Harry Potter and the Give Us Ten More of Your Dollars

Credit for the title joke goes entirely to my roommate, who came up with it when a trailer for the movie came on TV. True, they’re milking HP7 for all it’s worth, splitting it into two movies. The seventh book was long, but it wasn’t THAT much longer than five or six. However, we went to see it anyway, and I have to say, it was really good.

I am NOT going to give anything away. I will say I think they did a really good job – I enjoyed Deathly Hallows Part One more than the sixth movie, and I’m looking forward to Part Two next summer. However, one thing they didn’t include in the movie was the desperation over finding food that Harry, Ron, and Hermione experienced in the book. You know (if you’ve read it), they’re wandering around the countryside for months, and though Hermione has packed pretty much every conceivable useful object in her magical beaded purse, they still have to forage in the forest for food, and they aren’t particularly good at it. And even when they do scrounge something up, they’re not very good at cooking it. (Maybe because they’re seventeen and have never had to cook for themselves?) And the laws of the universe hold even for wizards: you can’t create matter from nothing. So the food thing was something they glossed over in the movie – you don’t see them eating anything for a good chunk of time. (Speaking of which, the movie – Part One – is 2 1/2 hours.) (And yes, of course I noticed the lack of food. What can I say, I’m very observant that way.)

The other thing that a LOT of people in the theater noticed – we went to a night showing so there weren’t a lot of young kids – was how utterly useless Harry and Ron are without Hermione. As Ron says, “We wouldn’t last two days without her.” Two days is probably being generous. It seems that the only significant spell Harry has managed to master is “expecto patronum,” which produces the Patronus that can fight off Dementors. Other than that, the only spells he and Ron seem capable of they learned in their first year, as eleven-year-olds: lumos, to make a light on the tip of the wand; expelliarmus, to disarm an enemy; accio, to summon an object; and diffindo, to sever or cut (that’s the only one I had to look up. Maybe I’ve read these too much?). The infamous (there was a lawsuit) Harry Potter Lexicon, by the way, is here.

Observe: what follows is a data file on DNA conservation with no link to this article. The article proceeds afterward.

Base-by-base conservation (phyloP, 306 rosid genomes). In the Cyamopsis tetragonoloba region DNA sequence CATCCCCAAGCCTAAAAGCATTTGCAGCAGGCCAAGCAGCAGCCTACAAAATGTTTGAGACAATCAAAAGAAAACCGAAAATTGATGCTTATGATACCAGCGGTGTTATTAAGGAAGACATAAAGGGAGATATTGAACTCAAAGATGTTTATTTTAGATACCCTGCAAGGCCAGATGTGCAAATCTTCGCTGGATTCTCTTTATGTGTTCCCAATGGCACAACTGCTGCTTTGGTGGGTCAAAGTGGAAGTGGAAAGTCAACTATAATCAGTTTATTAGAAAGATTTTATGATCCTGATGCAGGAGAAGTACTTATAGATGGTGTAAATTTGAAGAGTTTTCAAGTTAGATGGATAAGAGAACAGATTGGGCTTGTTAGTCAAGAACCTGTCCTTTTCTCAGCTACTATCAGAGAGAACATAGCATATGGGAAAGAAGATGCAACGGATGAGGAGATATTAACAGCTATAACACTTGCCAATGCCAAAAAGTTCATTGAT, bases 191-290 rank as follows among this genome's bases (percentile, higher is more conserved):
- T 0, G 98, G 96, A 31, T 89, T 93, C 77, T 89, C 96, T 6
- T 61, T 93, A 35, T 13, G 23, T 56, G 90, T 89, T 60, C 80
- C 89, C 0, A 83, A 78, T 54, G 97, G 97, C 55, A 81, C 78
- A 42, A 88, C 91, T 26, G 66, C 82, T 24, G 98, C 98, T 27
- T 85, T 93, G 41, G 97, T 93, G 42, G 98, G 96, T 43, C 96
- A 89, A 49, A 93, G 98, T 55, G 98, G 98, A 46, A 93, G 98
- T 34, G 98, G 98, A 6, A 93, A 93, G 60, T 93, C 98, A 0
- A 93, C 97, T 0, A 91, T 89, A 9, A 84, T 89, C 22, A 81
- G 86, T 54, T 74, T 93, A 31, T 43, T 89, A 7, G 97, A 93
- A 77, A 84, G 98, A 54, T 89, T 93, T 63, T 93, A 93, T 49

Also, I bit off two of my fingernails. It gets kind of tense at times.


Filed under books, events, movies

4 responses to “Harry Potter and the Give Us Ten More of Your Dollars

  1. Ben

    I just re-read the book, and I still don’t remember the food issue being that big of a deal. I remember it being mentioned, but when I saw the movie it never struck me as important. What I did get more from the book was the idea of the passage of time – that they were hiding out and traveling for a pretty long period. The movie didn’t convey that as well, I thought, though it did get colder, etc.

    As for the two movies – it may be “milking it” from the studios’ perspective, but from my perspective it’s the only way. The last movie left far too much out (for the first time, in my opinion – other movies omitted things that were missed but not crucial), and they couldn’t do the same thing with this one. They had to tackle the relationships and the struggle against Voldemort.

    And the spells thing was the same way in the books. I found it odd at first, but I’ve got several justifications. The biggest is that the trio is made of clear archetypes: the academic, the Hero, the loyal friend. Heroes often excel by will and fortitude rather than cunning or intellect. Harry knows enough to get by, but Hermione’s the one who’s been reading spell books all through the years.

    Hah hah … sorry, I’m a little overzealous about Harry Potter.

    • “A little overzealous” – I think your comment was longer than my post! 🙂

      I don’t disagree with you at all – this was a really good movie and the pacing was great. If they had tried to fit everything in, it would have been (a) even longer, and (b) never mind, just impossible.

      Ever since the third movie they’ve been doing a much better job allowing the movies to have a life of their own – the first two movies followed the books SO closely for fear of upsetting fans that they weren’t much fun to watch. Of course, as the books have gotten longer they’ve had to cut things, so that’s part of it.

      You’re right about the archetypes, too, but do Harry and Ron have to be SO helpless without her? Though I have to say I’m glad it’s the girl who’s the smart one. Yay for awesome female role model!

      I don’t remember – do they ever find out (in the book) where the deer came from? You know, right before Harry found the sword? Ron thought it was Harry’s, but Harry’s patronus is, of course, a stag. (Antlers.)

  2. Ben

    Yes. Oh boy, do they find out.

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